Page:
It was the mildest December in many decades with the daily temperatures 5 degrees above average for the whole month, and night-time temperatures not once falling below 3 degrees, never mind freezing. Christmas Eve, Christmas Day and St. Stephen’s Day saw the mercury hover @13 degrees with slack southerly air and little or no rain. In truth it must be said that the early winter of 2018-2019 was/is a very benign affair, and being so means we have seen snowdrops in bloom and daffodil snouts four to five inches above their trenches before mid winter’s day, and when taken in tandem with the fabulously good summer of last year, followed by a milder than usual autumn, one could be forgiven for speculating that winter is missing-in-action.

But we here with the monster know better than to rush to rash speculations; and we need point no further back than to January February and March of last year to highlight the dangers with hastily drawn assumptions on a winter’s demise, early or otherwise. Mother Nature’s box of meteorological wonder is filled with magic yet for all of their allure none of her tricks has learned to tell the time, yet.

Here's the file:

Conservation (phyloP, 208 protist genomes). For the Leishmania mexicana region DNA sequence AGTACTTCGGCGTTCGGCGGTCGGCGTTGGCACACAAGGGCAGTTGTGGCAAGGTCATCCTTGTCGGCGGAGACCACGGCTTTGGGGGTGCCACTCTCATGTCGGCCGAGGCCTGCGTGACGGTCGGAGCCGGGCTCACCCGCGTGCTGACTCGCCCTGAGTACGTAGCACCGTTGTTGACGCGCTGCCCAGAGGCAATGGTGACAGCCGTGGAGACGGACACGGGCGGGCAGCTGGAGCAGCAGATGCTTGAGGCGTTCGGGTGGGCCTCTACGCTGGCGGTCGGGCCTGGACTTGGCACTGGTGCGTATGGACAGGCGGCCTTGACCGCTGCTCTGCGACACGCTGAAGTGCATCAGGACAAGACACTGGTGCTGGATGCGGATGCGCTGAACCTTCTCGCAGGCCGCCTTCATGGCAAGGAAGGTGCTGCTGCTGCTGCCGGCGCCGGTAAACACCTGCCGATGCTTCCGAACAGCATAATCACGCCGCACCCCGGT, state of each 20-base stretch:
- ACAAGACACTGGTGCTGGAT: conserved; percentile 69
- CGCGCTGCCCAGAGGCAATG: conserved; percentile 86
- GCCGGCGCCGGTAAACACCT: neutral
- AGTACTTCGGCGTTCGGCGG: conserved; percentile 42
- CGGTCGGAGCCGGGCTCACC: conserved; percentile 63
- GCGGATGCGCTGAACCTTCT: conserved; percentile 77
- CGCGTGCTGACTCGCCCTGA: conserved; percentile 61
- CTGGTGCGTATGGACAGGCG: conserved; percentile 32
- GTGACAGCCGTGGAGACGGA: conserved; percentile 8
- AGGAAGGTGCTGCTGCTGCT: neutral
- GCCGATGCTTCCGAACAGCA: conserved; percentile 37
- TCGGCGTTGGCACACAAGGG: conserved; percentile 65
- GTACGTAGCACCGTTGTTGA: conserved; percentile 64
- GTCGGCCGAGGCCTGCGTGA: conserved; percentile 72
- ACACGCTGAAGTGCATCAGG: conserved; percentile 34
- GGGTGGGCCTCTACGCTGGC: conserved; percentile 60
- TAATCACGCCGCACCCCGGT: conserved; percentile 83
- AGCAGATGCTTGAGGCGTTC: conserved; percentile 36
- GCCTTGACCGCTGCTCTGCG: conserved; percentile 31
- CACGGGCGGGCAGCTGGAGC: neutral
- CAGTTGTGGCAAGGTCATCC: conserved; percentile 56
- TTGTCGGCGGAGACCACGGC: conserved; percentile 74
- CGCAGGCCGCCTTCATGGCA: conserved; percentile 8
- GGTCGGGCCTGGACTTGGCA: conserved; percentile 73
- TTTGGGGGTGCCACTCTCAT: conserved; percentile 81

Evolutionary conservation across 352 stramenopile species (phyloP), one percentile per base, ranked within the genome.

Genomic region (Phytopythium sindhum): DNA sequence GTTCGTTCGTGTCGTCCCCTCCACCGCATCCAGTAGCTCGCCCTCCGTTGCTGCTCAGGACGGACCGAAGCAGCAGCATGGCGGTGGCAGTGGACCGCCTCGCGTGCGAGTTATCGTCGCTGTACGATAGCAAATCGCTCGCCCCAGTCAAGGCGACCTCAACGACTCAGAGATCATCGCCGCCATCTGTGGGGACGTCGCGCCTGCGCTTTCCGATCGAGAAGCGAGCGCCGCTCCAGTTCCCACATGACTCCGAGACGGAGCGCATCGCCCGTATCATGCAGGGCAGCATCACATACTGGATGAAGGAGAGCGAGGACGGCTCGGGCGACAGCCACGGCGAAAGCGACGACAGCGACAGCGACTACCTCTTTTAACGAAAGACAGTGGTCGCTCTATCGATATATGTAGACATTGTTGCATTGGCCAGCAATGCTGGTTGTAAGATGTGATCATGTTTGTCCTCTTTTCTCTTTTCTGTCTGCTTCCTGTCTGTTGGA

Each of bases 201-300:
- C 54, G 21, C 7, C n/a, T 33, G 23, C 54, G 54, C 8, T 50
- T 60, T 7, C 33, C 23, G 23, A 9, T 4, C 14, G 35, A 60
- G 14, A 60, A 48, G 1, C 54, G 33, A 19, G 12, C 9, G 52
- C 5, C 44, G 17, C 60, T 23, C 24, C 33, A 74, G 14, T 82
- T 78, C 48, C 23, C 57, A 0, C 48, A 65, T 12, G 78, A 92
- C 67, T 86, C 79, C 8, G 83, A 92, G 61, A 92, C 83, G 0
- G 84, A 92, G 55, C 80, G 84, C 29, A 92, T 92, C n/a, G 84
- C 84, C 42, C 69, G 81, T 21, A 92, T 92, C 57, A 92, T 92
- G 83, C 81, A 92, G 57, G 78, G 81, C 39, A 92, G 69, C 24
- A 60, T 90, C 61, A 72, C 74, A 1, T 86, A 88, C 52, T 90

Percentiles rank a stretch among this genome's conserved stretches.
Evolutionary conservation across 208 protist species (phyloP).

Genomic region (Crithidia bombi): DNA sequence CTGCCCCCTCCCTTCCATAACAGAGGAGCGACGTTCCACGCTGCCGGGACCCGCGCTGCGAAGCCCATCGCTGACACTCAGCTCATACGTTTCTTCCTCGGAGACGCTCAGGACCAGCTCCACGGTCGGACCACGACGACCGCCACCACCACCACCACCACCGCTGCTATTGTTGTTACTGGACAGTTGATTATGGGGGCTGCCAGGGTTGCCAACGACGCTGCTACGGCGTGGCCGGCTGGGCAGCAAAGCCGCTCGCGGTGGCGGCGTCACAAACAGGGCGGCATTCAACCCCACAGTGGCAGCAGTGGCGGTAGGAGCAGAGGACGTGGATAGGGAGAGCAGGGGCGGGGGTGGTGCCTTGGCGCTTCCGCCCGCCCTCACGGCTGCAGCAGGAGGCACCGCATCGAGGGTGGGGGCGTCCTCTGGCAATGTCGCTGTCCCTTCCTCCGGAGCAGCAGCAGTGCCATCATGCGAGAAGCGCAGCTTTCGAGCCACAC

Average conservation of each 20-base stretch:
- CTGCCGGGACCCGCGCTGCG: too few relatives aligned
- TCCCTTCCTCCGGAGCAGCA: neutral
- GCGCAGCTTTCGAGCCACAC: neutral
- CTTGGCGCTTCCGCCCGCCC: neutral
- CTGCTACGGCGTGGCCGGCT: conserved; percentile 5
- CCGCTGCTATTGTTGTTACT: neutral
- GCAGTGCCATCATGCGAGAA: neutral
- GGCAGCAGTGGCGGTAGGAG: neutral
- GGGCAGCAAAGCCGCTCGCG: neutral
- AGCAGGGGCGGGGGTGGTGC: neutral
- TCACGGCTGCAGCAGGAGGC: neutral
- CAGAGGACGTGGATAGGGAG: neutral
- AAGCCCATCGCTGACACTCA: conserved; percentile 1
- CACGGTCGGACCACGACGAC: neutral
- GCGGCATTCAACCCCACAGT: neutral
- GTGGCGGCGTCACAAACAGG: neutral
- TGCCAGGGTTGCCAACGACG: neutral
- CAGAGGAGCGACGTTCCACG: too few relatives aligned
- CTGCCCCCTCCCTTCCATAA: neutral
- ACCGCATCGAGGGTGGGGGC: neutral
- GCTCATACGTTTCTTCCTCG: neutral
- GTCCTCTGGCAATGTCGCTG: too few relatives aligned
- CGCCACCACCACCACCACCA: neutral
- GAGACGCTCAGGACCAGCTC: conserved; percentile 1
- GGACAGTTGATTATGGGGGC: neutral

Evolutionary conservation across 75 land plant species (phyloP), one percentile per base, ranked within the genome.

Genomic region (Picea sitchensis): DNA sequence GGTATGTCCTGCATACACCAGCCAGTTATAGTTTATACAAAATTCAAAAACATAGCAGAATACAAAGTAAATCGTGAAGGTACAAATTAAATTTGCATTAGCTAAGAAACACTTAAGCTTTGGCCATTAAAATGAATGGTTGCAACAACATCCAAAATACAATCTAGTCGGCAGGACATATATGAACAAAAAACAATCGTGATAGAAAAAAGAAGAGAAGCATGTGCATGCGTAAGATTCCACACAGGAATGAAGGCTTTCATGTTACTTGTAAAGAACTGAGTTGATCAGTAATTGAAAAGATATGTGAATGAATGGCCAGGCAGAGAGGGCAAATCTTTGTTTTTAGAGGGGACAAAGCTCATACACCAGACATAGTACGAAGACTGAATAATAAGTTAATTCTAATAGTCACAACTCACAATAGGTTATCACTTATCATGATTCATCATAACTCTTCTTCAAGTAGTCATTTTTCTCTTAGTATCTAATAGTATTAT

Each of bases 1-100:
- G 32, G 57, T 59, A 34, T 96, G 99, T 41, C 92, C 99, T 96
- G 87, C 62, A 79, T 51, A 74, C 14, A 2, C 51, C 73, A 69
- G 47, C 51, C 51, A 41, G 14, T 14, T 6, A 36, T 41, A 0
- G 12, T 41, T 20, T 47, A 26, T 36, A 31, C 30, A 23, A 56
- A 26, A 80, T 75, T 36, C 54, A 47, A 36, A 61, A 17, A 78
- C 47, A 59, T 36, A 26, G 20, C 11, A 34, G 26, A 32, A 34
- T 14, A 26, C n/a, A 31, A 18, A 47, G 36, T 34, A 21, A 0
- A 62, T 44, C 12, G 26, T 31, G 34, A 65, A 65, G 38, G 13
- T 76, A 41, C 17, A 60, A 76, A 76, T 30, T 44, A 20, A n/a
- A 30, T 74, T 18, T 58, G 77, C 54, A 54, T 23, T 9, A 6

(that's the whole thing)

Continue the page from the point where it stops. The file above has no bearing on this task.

So, the fabulous year that was is now past, cast to history’s compost heap, and with that we prepare to begin the whole process again. We are hatching our plans, and we are preparing our templates. We begin filling the new sowing diary just as soon as we begin sowing (on 1st of February), and we still have one or two basic husbandry and upkeep tasks with the plot and bed perimeters to be pottering about with as the weather will allow. The celebratory actions and inaction just like the Mince Pies and Christmas pudding will have to be exercised and worked-off. The New Year –as every New Year does– presents its own challenges and propositions and we’ll greet them as we meet them and hopefully we will learn something from the encounters.
We still have jars of jam and sauces aplenty; we still have a store of Karmen and Stuttgarter onions, we still have rhubarb chopped and frozen and rather surprisingly we still have a bulb or two of garlic yet. Christmas has come and gone as has the year that was 2018. We may be missing our dirt-digging activities, but winter(?),

winter is not missing; it’s just not wearing its more familiar seasonal apparel, as yet.

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A very slack Dublin Bay on a very mild St Stephen’s Day